Teaching Twine to Ten Year Olds

I saw Anna Anthropy speak in Chicago in 2012. She was touring for the release of her book, Rise of the Videogame Zinesters, and visited a small Wicker Park studio space near my apartment. Anna is well-known for her promotion of independent games, especially among the “amateurs, artists, dreamers, dropouts, and queers” (among others) that might lack the technical skills for traditional game design. Anna outlines in simple terms the argument for more people making games. It’s easy to agree with her in principle, but I also felt called to action – which is why I decided to teach a Twine workshop to a group of 15 elementary students. I worked with 826Chicago, the local branch of a national non-profit creative writing program.

I don’t consider myself a game designer, but, like many others who spend too much time playing video games, I’ve dipped my toes in those waters.

RPG Maker 2000, one of the first English releases of a venerable series of Japanese game-making programs, came out while I was in high school. I convinced my teacher to let me create a SNES-era RPG based on William Faulkner’s As I Lay Dying instead of a traditional essay. The game itself was awful, but probably no worse than any essay I’d have written and I had a hell of a lot more fun making it. RPG Maker was clunky, but usable by a 15 year old with basic computer skills and rudimentary grasp of programming logic. Inspired by Anna’s book, I hoped the kids I was working with would find the process as exciting and interesting as I had.

I asked my class what kind of story they’d like to tell. Unanimously, they decided on the otherworldly. The story centered on an astronaut’s mission to Jupiter. The astronaut’s goal: to reach the center of the planet. Along the way, the astronaut (“you”) would encounter prickly Jupiter natives, treacherous terrain, and giant animals. If you’ve ever worked with young children, this probably won’t surprise you. Kids are capable of writing about the most mundane, and intimate, parts of their lives. And they are just as eager as adults to break away from their daily routine and write about the utterly fantastic.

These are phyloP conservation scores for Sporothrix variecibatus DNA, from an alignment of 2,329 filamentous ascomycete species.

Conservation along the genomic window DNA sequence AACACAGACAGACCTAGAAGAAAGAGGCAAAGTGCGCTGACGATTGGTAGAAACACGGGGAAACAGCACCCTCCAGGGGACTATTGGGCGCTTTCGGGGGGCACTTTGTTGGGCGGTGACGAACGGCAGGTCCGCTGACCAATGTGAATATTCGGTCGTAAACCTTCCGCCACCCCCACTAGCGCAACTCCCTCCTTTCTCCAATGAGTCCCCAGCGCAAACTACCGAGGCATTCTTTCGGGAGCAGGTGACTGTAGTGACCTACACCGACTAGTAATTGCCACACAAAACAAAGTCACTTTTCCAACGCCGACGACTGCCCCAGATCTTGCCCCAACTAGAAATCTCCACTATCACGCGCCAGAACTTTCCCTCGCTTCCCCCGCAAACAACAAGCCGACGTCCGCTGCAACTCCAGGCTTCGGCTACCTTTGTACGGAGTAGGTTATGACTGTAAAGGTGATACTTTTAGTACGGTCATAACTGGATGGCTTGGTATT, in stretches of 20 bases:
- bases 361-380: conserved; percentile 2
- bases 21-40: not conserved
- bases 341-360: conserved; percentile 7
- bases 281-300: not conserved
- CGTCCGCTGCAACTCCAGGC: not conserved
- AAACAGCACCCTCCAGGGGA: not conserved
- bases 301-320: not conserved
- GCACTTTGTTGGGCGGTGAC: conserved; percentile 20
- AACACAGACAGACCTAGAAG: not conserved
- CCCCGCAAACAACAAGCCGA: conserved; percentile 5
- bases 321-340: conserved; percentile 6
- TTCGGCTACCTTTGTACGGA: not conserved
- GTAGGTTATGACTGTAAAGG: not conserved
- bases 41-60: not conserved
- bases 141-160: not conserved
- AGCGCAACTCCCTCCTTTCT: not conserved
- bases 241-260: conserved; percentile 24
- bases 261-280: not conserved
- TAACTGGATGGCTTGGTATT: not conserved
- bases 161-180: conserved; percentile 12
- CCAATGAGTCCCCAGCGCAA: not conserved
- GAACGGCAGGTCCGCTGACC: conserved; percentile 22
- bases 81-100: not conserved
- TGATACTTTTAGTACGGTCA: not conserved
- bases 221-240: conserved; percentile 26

Even though they understood it perfectly well, my students weren’t interested in the fancy formatting Twine offered. Pictures, different fonts, scrolling text; I thought ten-year-olds would be thrilled to play around with those effects. A few kids sprinkled HTML tags in their story, but they were really interested in the choices. How do you create interesting choices in a story? What choices make sense in this world? How do early choices affect the later part of the game? How do you reconcile the branches and lead the player towards one of our three endings? My students never lacked for ideas. They never failed to put themselves inside their own worlds. What they needed was a way to let other people in too, and I wanted Twine to be that portal.

Kids struggle expressing their own thoughts and feelings, much less what life might be like on another planet. You cannot question their creativity or enthusiasm; they spoke passionately, and even argued, about how the protagonist might feel talking to a Jupiter-born dragon. But for all their passion, children haven’t yet developed the communication skills older people can take for granted. 826Chicago focuses on prose writing, but when working with kids, you let them work in whatever form it takes to jumpstart the creative process: improv, comics, and (so I hoped) video games.